TACO meets next on January 26, 2014.
The Sunday before Thanksgiving, musicians of the Terrible Adult Chamber Orchestra gathered for a sunny, fall day of music making, marking the final session of 2013. Completing our third year of gatherings as TACO, the day was a fulfilling success.
Set-up started in the large empty community center room, white tile floor, white ceilings, and open clear windows letting in bright sunshine and overlooking apricot orchards. Like a painter’s canvas, stretched and clean, ready for creative imprints, the room waited for music.
The directors arrived early to set up chairs, basing the orchestra’s seating chart on the RSVP’s received in prior weeks. Before the appointed time, musicians began to fill the room, laying their appetizers on the foyer tables, cheerfully greeting each other and welcoming new folks, making their own name tags, setting up music stands and instruments, opening their folders full of music. Reams of paper splashed with anticipation in the form of little black dots and lines, music still only an idea on paper.
The directors taped the set-list for the day to the wall. Batons were pulled out and the podium centered. Music was stacked up out of carts and the conductor’s microphone readied, while the percussionists continued to lay out instruments. Problems and worries disappeared as people began to tune up. And with the first song, a Clementi Sonatina, individual musicians wove familiar melodies into a web of symphonic sound, as silent notes on paper were transformed into live music. Baroque pieces for warmup, symphonies of familiar and lesser known works, and show tunes which make everyone want to sing is part of the TACO formula. Patiently working with whom ever shows up at any particular gathering, the directors guided the musicians through the music. The feeling in the room was happy and focused, relaxed and satisfied.
The orchestra played Dvorak’s Slavonic Dances at a slow tempo until there was confidence enough to play it faster. Some people new to the orchestra and ensemble playing, were stumped, listening from their chairs, trying to follow the counting and keep up. Others adapted the music and played what they could. Many confidently played their parts and egged the conductor on to play it at full tempo, while others laughed and listened.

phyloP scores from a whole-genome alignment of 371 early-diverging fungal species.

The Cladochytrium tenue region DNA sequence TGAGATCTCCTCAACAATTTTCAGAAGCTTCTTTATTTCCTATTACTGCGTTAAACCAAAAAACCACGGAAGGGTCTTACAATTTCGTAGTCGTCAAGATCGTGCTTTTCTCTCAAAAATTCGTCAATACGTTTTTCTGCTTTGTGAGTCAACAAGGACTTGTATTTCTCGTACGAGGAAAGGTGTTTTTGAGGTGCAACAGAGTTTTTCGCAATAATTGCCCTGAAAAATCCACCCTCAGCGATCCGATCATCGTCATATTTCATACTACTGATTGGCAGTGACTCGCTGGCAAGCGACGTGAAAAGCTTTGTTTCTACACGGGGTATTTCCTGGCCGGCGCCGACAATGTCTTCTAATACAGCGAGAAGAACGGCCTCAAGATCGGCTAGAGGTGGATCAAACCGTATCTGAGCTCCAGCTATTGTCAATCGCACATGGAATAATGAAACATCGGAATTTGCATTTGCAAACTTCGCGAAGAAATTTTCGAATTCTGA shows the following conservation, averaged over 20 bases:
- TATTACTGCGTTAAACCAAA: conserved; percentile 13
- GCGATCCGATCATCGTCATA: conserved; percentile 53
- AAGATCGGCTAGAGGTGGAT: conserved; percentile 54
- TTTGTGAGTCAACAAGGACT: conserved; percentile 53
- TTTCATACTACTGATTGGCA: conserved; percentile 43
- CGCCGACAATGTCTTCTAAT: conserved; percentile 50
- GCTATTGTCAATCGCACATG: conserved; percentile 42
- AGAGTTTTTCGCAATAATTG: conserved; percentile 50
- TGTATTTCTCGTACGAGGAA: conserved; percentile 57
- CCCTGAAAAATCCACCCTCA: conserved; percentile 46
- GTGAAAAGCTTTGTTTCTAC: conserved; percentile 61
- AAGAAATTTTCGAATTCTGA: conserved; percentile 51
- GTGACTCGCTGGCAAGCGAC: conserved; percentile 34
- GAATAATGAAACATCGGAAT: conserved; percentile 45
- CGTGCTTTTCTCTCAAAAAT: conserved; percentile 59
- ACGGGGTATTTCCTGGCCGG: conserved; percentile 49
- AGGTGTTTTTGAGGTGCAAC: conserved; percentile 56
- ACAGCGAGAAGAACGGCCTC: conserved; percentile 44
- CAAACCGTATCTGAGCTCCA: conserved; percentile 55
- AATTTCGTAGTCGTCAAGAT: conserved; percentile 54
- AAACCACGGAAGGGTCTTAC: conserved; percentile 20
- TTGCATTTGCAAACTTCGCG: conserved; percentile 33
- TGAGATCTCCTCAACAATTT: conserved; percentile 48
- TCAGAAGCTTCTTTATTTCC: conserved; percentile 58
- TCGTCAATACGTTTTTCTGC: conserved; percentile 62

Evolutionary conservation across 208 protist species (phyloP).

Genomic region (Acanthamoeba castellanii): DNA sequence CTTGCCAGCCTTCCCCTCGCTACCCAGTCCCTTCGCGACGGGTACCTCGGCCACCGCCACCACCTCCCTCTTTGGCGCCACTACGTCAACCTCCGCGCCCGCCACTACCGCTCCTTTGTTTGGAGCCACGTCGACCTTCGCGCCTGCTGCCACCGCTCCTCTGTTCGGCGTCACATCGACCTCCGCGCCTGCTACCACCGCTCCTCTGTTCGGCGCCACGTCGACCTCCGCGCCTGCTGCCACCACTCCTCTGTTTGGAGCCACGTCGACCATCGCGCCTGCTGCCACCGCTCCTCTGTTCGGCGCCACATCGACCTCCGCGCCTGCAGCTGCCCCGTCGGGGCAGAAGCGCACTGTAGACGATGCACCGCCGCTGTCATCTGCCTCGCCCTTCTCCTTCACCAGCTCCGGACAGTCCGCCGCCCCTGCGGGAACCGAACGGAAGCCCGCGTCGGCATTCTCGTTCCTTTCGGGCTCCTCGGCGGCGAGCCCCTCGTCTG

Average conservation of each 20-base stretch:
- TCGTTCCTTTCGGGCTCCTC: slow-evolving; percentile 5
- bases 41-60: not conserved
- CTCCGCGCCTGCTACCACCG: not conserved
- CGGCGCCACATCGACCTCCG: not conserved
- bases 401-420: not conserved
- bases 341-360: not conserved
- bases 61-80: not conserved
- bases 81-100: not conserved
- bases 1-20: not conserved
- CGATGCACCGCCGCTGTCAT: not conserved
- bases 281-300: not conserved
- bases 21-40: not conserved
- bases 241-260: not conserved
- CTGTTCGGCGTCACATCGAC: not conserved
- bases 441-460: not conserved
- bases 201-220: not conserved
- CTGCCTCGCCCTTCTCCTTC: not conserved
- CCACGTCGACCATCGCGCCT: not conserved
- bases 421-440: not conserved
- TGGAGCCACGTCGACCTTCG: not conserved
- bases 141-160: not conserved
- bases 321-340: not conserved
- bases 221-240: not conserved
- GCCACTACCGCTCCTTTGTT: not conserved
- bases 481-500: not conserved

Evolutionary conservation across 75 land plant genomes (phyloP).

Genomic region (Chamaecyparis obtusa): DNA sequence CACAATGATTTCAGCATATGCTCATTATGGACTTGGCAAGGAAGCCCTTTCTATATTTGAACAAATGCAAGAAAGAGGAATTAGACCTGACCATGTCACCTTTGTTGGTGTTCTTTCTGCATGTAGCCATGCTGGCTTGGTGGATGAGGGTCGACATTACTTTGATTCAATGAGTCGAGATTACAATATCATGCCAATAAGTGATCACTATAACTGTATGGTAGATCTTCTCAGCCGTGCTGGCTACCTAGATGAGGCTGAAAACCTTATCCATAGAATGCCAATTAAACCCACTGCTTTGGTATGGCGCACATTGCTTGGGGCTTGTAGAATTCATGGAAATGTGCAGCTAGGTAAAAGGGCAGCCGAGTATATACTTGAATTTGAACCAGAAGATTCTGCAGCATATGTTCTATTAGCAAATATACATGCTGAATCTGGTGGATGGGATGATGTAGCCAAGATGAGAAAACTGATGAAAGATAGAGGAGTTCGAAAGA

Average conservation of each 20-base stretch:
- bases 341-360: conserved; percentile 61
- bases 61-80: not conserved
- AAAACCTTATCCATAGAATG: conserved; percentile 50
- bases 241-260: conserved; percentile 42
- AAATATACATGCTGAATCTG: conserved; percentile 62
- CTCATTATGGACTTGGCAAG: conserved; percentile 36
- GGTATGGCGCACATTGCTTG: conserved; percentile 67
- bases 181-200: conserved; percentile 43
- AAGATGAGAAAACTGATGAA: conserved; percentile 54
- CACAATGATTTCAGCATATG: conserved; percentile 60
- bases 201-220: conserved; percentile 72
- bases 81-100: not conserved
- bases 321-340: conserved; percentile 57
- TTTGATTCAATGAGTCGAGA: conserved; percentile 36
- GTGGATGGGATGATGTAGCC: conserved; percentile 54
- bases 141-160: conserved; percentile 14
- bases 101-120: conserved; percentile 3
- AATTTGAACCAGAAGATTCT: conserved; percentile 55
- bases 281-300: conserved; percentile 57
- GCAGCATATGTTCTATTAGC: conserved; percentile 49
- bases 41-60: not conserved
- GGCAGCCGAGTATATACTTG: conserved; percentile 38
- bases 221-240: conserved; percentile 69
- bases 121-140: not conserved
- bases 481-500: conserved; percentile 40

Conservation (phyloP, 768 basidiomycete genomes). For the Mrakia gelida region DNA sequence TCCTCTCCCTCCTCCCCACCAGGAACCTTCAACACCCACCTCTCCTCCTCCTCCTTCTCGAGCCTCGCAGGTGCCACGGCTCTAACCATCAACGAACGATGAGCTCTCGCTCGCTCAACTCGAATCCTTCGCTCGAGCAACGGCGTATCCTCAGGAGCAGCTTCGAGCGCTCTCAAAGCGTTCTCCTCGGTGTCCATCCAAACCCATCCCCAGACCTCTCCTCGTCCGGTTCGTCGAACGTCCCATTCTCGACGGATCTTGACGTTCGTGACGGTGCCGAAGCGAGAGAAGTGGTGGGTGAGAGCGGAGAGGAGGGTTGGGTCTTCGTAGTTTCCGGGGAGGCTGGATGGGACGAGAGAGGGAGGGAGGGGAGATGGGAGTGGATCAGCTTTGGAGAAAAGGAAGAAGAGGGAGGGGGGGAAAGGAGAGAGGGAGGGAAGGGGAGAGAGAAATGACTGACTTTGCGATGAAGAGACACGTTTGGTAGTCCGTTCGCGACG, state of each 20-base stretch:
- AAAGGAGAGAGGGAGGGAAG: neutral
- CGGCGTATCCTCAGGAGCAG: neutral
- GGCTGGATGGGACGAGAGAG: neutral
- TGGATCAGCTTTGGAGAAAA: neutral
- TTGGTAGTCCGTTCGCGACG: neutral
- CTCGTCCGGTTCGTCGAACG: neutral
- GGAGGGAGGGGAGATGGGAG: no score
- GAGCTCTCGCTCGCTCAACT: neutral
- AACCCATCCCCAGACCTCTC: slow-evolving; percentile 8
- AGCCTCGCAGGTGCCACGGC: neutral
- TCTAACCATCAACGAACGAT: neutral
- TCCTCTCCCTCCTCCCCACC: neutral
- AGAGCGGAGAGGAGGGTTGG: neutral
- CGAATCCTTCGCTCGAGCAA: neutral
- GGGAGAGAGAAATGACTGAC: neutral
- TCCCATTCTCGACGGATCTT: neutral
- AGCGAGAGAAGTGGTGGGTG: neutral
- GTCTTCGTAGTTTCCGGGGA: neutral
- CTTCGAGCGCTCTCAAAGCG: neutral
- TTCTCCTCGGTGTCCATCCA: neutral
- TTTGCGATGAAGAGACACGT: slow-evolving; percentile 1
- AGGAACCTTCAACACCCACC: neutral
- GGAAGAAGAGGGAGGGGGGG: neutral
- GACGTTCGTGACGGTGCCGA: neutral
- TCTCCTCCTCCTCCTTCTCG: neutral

On this particular day, patiently layering the voices and tackling the rhythms, conductor Vivian McNulty led the ensemble through Phantom of the Opera, where transitions are marked by changes in key and time signatures presenting difficult challenges for any orchestra. The large contingent of brass at this TACO had pages full of notes, and while the music challenged everyone, it especially gave the brass a chance to shine.
As the famous Finale from Beethoven’s Fifth Symphony took shape, people listening outside took note. Curious bystanders strolled inside to listen, holding toddlers in arms, riveted by the sixty musicians at work.
New musicians concerned about not practicing enough, at TACO for the first time, learned that it doesn’t matter. Fun takes precedence over perfection and everyone contributes what they can to making the music work. As conductor Cathy Humphers Smith reminded the orchestra, adapting the music is fine. Stand-mates help each other find their place when lost, sometimes the conductors yell out the measure numbers, and the goal is for everyone to be playing the same measure at the same time. Experienced musicians help less experienced and everyone is in it for the moment, not for a future performance.
As the music came to an end, a few guests stood and applauded spontaneously, thanking the musicians for their efforts. Wanderers returned to the outside playground and chatting picked up as everyone reluctantly ended the practice session. Music was tucked away, instruments were wiped clean of rosin and spit, returned to their cases. Chairs and tables were tucked back into storage, appetizers were finished off, cars loaded, goodbyes said and the room returned to an open, empty and quiet space awaiting our next TACO gathering and a new year of music making.
Join us when TACO gathers next on January 26, 2014 after a nice long holiday break.